south front

Ukrainian Army Keeps Trying To Break Through On Kharkov Front Lines
South Front, Nov 28 2022

The Russian army continues offensive operations in the Lyman, Bakhmut and Avdiivka directions. While on the Kupyansk, Zaporizhia and Kherson fronts, Russian forces remain on the defensive. Despite the bad weather conditions and the significant depletion of available forces, the Ukrainian Army continues its attempts of offensive operations in the Svatovo region. The Ukrainian military attacks north of Svatovo and along the Svatovo-Kremennaya highway. Ukrainian sabotage groups are operating in the forest area to the southwest of Kremennaya. To the north of Svatovo, the battle for the strategically important settlement of Novoselovskoye continues. On Nov 27, the Russian Ministry of Defense reported that another attack on the village was prevented. Russian artillery strikes on the areas of concentration of Ukrainian troops reportedly destroyed up to 30 Ukrainian servicemen.

According to Russian military sources, from Nov 25 to 27, Ukrainian forces planned to conduct another major offensive on Kuzemovka. Russian intelligence recorded the gathering of a strike group in the Kharkov region, which was supposed to strengthen the Ukrainian grouping in the area. The reinforcement was mainly made up of foreign military, including former soldiers of the Bosnian and Albanian armies, as well as soldiers from the 2nd Infantry Division “Getica” and the 2nd Mountain Rifle Brigade “Sarmizegetuza” from Romania. The command of the operation, presumably, was entrusted to Polish officers from Rzeszow, who had previously served in the 21st the Podgalski rifle brigade. After their field camp and military warehouses were discovered by Russian intelligence means, the Ukrainian offensive was doomed. On Nov 26, the Russian military reported a high-precision missile strike on the temporary deployment of Polish mercenaries near the village of Velikiye Khutora in the Kharkov region. Out of about 1k mercenaries, several hundred were killed and seriously injured. The destruction of foreign mercenaries forced the Ukrainian command to redeploy reinforcements from the Kherson region to Kupyansk.

In the Lyman region, Russian artillery also thwarted offensive operations by Ukrainian forces near Stelmakhovka and Ploshchanka in the LPR. On Nov 27, the Russian military command declared that the losses of the Ukrainian Army in this direction amounted to more than 50 servicemen killed and wounded. On the morning of Nov 28, the Ukrainian military continued their attempts to attack in the area of Ploshchanka, but failed. Today, the Ukrainian military is forced to conduct offensive operations with smaller forces. Advancing mainly in small groups of up to 30 soldiers on several infantry fighting vehicles, the Ukrainian forces are unlikely to achieve any strategic success, especially in bad weather conditions. However, the increased Ukrainian activity in the area confirms that the Ukrainian military command has not abandoned its plans to capture Svatovo and cut off the Severodonetsk agglomeration.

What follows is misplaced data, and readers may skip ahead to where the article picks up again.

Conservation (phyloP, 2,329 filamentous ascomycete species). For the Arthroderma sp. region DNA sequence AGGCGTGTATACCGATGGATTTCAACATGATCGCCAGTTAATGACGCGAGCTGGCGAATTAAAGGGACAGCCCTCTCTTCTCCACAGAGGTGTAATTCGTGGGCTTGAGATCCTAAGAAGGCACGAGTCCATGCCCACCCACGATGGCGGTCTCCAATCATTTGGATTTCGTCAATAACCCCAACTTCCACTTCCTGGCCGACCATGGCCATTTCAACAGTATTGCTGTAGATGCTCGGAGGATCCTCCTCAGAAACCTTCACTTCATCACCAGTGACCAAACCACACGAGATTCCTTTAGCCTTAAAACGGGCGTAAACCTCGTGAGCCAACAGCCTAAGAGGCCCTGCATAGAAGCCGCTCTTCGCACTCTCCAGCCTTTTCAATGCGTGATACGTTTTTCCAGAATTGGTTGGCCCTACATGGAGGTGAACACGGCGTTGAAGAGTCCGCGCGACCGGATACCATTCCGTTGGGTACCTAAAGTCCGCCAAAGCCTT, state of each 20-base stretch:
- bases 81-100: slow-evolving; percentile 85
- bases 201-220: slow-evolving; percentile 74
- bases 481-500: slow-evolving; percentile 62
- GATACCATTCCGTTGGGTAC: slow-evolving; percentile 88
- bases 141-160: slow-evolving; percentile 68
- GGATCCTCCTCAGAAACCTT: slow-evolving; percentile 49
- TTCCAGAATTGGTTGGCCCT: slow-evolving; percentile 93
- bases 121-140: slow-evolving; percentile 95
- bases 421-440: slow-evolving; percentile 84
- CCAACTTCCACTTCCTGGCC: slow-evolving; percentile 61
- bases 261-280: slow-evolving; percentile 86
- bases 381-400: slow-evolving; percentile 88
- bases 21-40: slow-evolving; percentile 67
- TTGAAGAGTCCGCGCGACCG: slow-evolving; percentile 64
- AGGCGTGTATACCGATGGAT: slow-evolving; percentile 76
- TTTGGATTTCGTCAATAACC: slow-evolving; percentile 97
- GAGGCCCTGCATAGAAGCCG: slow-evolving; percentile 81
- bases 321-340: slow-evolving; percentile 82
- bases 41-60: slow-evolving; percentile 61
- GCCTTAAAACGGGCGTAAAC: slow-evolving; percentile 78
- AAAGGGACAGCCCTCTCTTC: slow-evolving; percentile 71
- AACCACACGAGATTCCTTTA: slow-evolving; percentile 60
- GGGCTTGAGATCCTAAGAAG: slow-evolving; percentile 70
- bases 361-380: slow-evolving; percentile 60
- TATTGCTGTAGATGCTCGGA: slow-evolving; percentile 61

Turkic Nationalist Battalion Formed In Ukraine To “Destroy The Regime” In Russia
Ahmed Adel, South Front, Nov 28 2022

Pan-Turkic/Turan Nationalist militants from Kyrgyzstan and Azerbaijan have formed a new battalion in Ukraine. The new militant group has the aim of destroying “the regime” of Russian President Vladimir Putin and the Head of the Chechen Republic, Ramzan Kadyrov, and to recruit members from various Turkic-speaking countries to foment inter-ethnic and inter-religious issues in Russia. A video which has recently appeared on the internet shows the commander of the so-called Turan battalion, which is part of the AFU, declaring his plan to “destroy the regime of Putin and Kadyrov.” In the video, the militants perform a hand gesture which resembles a wolf’s head, the symbol of the Turkish ultra-nationalist Grey Wolves organisation.

According to reports, there are about 350 people in the Turan battalion, including mercenaries of Kazakh, Kyrgyz and Uyghur origin, as well as immigrants from Azerbaijan. Their commander is 33-year-old Kudaybek ulu Almaz from Kyrgyzstan, who worked in Ukraine as a day labourer and hairdresser before the start of the Russian military operation. It is notable that in the video, the battalion leader speaks about Russia and not Ukraine. This demonstrates that his goal is to disrupt inter-ethnic and inter-religious relations in Russia, keeping in mind that the country is home to several indigenous Turkic ethnic groups, such as Bashkirs, Chuvash, Kumyks, Karachays and varying Tatar groups in Crimea, Volga region and elsewhere.